Just like with products, the diagram must commute. In functional programming, each arrow to coproduct type can be represented by a constructor of an algebraic data type. For example:

type contact =
| Email of string
| Phone of string


corresponds to two morphisms (string -> contact), for the Email and Phone constructors and another (address -> contact) for the Adress constructor.

Again, sum types with more than two constructors can be achieved by nesting, so in order to define a generalized signature we only need to worry about the binary case:

module type Coproduct = sig
(* Type representing coproducts. *)
type ('a, 'b) coproduct

(* Constructs a value of the first shape. *)
val left : 'a -> ('a, 'b) coproduct

(* Constructs a value of the second shape. *)
val right : 'b -> ('a, 'b) coproduct

(* Runs a value given two continuations. *)
val run : ('a, 'b) coproduct -> ('a -> 'c) -> ('b -> 'c) -> 'c
end;;


Following is an implementation using discriminated unions:

module DU_Coproduct = struct
type ('a, 'b) coproduct = | Left of 'a | Right of 'b
let left x = Left x
let right x = Right x
let run cp l r =
match cp with
| Left x  -> l x
| Right x -> r x
end;;


A church encoded representation of a coproduct type with two constructors is given by a function accepting one continuation per constructor. A function of type '('a -> 'c) -> ('b -> 'c) -> 'c, can invoke either one of the passed arguments and is equivalent to a discriminated union type with two cases.

Here is a church encoded version of the coproduct interface:

module Church_Coproduct : Coproduct = struct
type ('a, 'b) coproduct =
{ run : 'c. ('a -> 'c) -> ('b -> 'c) -> 'c }
let left x = { run = fun l _ -> l x }
let right x = { run = fun _ r -> r x }
let run u l r = u.run l r
end;;


The left constructor creates a function that only invokes the first continuation while right returns a function that only invokes the second continuation with the given argument.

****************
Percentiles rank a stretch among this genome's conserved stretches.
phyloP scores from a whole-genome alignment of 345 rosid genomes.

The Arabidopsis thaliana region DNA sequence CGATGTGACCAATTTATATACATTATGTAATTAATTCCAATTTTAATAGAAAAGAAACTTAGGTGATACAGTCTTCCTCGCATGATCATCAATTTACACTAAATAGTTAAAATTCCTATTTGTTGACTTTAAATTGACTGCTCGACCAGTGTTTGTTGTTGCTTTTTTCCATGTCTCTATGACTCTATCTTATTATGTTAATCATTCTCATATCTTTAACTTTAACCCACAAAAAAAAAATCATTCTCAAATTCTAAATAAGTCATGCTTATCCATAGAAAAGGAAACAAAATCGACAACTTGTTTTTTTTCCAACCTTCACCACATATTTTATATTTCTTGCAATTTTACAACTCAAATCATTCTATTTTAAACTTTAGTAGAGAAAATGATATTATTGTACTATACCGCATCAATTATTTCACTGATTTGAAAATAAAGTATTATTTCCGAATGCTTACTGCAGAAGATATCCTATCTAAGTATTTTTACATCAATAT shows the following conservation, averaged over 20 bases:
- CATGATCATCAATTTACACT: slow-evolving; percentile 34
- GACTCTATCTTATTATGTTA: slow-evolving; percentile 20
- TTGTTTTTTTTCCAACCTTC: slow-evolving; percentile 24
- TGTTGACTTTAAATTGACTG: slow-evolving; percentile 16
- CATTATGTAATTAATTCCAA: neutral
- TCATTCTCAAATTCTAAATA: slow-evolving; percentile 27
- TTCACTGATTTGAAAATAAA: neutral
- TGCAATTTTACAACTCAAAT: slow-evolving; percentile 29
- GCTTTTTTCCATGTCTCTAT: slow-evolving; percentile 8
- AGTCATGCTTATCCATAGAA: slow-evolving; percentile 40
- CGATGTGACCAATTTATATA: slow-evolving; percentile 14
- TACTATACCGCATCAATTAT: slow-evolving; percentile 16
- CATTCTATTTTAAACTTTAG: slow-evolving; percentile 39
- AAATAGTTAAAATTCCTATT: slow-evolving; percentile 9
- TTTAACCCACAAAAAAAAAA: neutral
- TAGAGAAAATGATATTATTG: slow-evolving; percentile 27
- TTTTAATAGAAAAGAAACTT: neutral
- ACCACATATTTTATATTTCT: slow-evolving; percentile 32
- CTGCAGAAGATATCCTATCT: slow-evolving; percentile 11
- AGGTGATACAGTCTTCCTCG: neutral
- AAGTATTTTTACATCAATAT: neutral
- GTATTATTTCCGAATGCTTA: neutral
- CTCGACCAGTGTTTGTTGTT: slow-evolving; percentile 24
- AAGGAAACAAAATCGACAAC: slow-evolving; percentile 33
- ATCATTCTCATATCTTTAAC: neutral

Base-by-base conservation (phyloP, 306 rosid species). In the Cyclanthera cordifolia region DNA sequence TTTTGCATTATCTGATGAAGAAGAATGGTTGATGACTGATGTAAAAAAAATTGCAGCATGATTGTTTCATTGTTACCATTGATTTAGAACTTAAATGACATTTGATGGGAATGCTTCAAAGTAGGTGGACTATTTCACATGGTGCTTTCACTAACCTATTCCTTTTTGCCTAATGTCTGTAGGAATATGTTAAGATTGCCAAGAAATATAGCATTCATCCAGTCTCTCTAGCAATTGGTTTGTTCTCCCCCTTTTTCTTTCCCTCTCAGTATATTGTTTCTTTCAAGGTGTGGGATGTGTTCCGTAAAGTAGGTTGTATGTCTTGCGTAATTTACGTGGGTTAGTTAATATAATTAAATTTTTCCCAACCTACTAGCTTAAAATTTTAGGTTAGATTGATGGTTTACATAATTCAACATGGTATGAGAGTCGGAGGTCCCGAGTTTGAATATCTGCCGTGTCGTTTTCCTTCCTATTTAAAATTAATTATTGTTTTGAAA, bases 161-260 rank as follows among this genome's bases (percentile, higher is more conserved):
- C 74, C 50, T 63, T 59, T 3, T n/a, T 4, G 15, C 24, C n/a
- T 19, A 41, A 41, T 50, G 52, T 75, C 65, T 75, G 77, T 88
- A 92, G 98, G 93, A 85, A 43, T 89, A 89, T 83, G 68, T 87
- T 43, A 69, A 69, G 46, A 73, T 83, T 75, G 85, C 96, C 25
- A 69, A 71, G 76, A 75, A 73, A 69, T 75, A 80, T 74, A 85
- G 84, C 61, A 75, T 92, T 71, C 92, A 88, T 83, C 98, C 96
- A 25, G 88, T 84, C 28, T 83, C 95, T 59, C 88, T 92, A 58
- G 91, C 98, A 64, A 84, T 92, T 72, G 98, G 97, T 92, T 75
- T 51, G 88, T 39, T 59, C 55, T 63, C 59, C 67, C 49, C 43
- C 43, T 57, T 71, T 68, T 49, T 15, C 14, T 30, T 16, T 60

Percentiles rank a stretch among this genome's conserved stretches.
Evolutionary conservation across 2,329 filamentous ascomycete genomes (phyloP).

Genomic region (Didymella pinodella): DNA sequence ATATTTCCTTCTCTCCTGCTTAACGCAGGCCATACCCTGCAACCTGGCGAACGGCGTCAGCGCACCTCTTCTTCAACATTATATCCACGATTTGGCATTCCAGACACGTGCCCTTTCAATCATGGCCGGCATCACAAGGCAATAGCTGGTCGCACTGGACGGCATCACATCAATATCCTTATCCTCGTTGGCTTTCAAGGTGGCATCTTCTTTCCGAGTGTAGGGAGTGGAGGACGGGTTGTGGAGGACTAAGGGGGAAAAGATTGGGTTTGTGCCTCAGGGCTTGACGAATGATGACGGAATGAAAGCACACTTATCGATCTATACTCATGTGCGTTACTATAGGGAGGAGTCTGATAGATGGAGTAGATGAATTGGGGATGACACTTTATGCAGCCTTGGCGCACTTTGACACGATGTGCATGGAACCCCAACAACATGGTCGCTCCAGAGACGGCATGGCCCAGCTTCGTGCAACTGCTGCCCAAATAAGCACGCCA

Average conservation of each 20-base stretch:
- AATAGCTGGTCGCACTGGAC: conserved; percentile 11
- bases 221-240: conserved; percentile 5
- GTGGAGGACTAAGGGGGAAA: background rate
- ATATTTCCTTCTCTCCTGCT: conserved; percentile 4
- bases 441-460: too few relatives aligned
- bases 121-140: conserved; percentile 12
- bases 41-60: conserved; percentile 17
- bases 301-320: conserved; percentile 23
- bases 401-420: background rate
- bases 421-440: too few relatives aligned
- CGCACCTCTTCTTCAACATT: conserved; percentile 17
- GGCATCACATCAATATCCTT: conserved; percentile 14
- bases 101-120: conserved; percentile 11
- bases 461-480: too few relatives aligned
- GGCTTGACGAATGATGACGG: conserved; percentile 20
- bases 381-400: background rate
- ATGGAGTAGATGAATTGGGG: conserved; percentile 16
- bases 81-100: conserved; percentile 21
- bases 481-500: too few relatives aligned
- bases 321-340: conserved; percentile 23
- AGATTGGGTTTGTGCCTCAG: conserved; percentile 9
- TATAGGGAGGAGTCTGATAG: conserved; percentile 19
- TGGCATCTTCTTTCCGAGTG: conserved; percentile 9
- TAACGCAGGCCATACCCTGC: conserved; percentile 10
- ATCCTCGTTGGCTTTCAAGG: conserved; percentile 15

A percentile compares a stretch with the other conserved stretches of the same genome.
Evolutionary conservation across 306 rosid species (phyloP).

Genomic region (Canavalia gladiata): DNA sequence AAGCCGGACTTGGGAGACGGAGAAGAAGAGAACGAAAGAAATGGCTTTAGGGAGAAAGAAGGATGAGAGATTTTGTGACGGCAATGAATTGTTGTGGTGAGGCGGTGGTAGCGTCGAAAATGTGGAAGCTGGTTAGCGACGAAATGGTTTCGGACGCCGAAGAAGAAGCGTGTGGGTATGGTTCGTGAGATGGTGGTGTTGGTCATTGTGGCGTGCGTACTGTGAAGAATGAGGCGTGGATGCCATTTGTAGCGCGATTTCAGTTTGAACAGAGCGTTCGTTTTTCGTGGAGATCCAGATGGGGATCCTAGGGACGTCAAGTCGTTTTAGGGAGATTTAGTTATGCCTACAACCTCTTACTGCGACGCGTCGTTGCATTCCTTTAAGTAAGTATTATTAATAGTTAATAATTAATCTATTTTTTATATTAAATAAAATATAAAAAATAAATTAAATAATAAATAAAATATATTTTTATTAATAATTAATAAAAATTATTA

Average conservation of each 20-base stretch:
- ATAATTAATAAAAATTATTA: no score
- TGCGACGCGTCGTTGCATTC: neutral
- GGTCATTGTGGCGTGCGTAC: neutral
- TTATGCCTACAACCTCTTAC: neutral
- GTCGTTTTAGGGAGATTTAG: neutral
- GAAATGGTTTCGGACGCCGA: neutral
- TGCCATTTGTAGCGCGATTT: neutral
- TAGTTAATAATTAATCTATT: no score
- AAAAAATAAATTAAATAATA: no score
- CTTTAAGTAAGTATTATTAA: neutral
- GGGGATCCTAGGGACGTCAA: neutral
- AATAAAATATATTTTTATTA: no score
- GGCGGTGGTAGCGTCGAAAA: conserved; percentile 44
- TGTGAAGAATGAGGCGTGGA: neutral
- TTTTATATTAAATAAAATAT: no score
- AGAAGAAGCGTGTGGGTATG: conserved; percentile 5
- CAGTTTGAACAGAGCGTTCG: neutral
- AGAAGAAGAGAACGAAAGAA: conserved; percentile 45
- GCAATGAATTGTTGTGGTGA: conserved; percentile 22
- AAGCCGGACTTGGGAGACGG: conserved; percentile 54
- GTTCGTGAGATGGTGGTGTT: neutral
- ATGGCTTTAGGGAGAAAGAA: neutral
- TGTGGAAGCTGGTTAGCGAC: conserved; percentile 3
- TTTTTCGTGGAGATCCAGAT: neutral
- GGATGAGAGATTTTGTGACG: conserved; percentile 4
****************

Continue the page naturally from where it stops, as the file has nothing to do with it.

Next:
### Implementing lists

To see how the generalized interfaces for product and coproduct can be used, consider defining a simple list structure. First look at the standard implementation of lists using a discriminated union:

let 'a list =
| Nil
| Cons of ('a * 'a list)


This can be translated to the following type in terms of the Product and Coproduct signatures:

type 'a ch_list =
{ ext : (unit, ('a, 'a ch_list) product) coproduct }


The unit type is used to represent the Nil case. The non-empty case consists of a product with value of type a and the rest of the list.

In order to simplify the creation of lists, here are a couple of helper functions:


(* Helper for construct a list. *)
let mk_list v = { ext = v }

(* Empty list constructor. *)
let empty = mk_list @@ left ()

(* Cons list constructor.  *)
let cons x xs = mk_list @@ right @@ mk x xs


empty corresponds to [] in Ocaml and cons is equivalent to (::).

We can also define a utility method for simulating pattern matching:

let rec match_list lst nil cons =
run lst.ext
nil
(fun p -> cons (fst p) (snd p))


With these definitions, the standard List.map can be ported to:

let rec map f xs =
match_list xs
(fun _    -> empty)
(fun x xs -> cons (f x) (map f xs))


A better implementation would use tail recursion but the principal is the same as with ordinary lists.

At last, following are the conversion functions required for showing that the two versions of lists are indeed isomorphic:


(* Convert to ordinary list. *)
let rec to_list lst =
match_list lst
(fun _    -> [])
(fun x xs -> x :: (to_list xs))

(* Convert from ordinary list. *)
let rec from_list = function
| []      -> empty
| x :: xs -> cons x (from_list xs)